The surprise shock of a cold shower brings joy to a very (very) small sliver of the population. Voices will echo through the house: “Who’s using up all the hot water?”, ‘Where did my hot water go?”, “Somebody fix the hot water!”
Good news – that somebody could be you! If you can, first, identify your problem, then narrow in on its cause, a solution is within your grasp.
Note: If repairing your hot water heater yourself, always remember to turn off the gas first.
Identifying the Cause and Solution for Common Hot Water Heater Problems
Unfortunately, propane water heaters aren’t very cut-and-dry (and not just because they hold water!). There can be several causes to the same problem.
Problem: No Hot Water
Taking cold showers or doing dishes in frigid water can disrupt your daily life. Here are some likely causes that may lead you closer to a solution.
Possible Cause: Pilot Light Was Snuffed Out
The pilot light ignites the burner. So, if the pilot goes out or will not stay lit, your once hot water will quickly take a sharp turn towards icicles and glaciers. Okay, maybe not that cold, but you get the picture.
Solution: Relight the Pilot!
It’s as simple as it sounds. Depending on your heater, you will either use a match or built-in ignitor.
Instructions printed on the outside of your heater will guide you. Warning: The instructions call upon your complete patience. You will have to wait for specific amounts of time for your safety.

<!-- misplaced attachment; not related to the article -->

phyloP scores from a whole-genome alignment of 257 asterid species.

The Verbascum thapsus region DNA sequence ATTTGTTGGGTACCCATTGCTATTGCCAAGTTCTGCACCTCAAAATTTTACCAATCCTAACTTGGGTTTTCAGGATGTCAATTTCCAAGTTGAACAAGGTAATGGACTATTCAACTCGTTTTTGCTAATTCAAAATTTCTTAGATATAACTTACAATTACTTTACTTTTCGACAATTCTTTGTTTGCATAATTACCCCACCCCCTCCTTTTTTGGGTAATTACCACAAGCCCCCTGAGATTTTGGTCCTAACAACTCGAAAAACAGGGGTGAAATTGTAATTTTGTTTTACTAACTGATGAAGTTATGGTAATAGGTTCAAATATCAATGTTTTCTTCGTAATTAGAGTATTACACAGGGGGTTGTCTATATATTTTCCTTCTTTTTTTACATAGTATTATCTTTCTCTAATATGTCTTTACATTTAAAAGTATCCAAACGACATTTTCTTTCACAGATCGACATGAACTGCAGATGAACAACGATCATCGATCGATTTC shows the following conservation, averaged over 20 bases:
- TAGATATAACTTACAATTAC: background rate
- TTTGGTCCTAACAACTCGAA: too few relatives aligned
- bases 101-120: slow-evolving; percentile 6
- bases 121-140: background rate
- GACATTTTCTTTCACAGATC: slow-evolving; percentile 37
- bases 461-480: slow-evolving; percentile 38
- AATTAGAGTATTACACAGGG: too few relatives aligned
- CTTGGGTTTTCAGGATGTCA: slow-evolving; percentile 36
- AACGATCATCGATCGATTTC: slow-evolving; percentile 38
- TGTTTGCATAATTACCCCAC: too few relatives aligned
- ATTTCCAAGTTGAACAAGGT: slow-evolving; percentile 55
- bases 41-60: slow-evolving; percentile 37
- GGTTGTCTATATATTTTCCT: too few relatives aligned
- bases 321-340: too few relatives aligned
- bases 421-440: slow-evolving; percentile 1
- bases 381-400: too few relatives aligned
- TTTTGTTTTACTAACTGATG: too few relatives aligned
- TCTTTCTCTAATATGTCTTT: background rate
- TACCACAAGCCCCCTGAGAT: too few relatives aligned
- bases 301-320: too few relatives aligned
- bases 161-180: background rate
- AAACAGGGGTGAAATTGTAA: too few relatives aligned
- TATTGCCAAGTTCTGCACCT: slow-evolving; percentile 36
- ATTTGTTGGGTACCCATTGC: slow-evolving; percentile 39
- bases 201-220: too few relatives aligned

Possible Cause: Thermocouple Malfunction
The thermocouple is a safety device that senses when the pilot light is on.
You can think of a thermocouple like a traffic light. It gives the “green light” for the gas valve to release gas to the burner.
However, the thermocouple might incorrectly signal that the pilot light is out, prohibiting gas from flowing to the burner. No gas to the burner means no hot water for the house.
Solution: Replace Thermocouple
Luckily you won’t have to drain the tank to replace this part, but the difficulty of the project totters on the edge of doing it yourself and hiring a professional. Rely on your own comfort.
To replace the thermocouple, you should remove the gas manifold assembly and shut down the hot water tank.
Problem: Water Not Hot Enough
You’re running a bath (because you need to treat yourself) when the steady stream suddenly turns cold with no warning. Now, the bath water isn’t hot, isn’t cold. It’s just…lukewarm.
Lukewarm. It’s practically synonymous with dissatisfaction! If you’re dissatisfied with the temperature of your water, the root of your problem may be one of the following:
Possible Cause: Thermostat Troubles
The thermostat is typically built into the gas valve, and cannot be replaced without replacing the entire gas valve.
While replacing the valve is a viable option, you should first consider other factors that may contribute to your temperature issues.
Solution #1: Adjust Your Temperature Settings
Check your temperature settings. Appropriate settings should be detailed in the owner’s manual, but a common standard is 120 degrees.
However, it’s important to keep in mind the danger of increasing your water temperature. Your risk of burns increases with each ten degrees that you go above the standard temperature.
Solution #2: Check Tank Size Adequacy
Obviously, the bigger the tank is, the more hot water you will have. A smaller tank may not be producing enough hot water for you. When you run out, the hot water mixes with cold, creating that lukewarm temperature we discussed earlier.
If you have five or more people using water in your house, we suggest your tank hold more than 50 gallons to heat up enough water to your family’s satisfaction.
By purchasing a larger tank, your water will stay hot through more showers, baths, dish washings, dinner preparations, etc.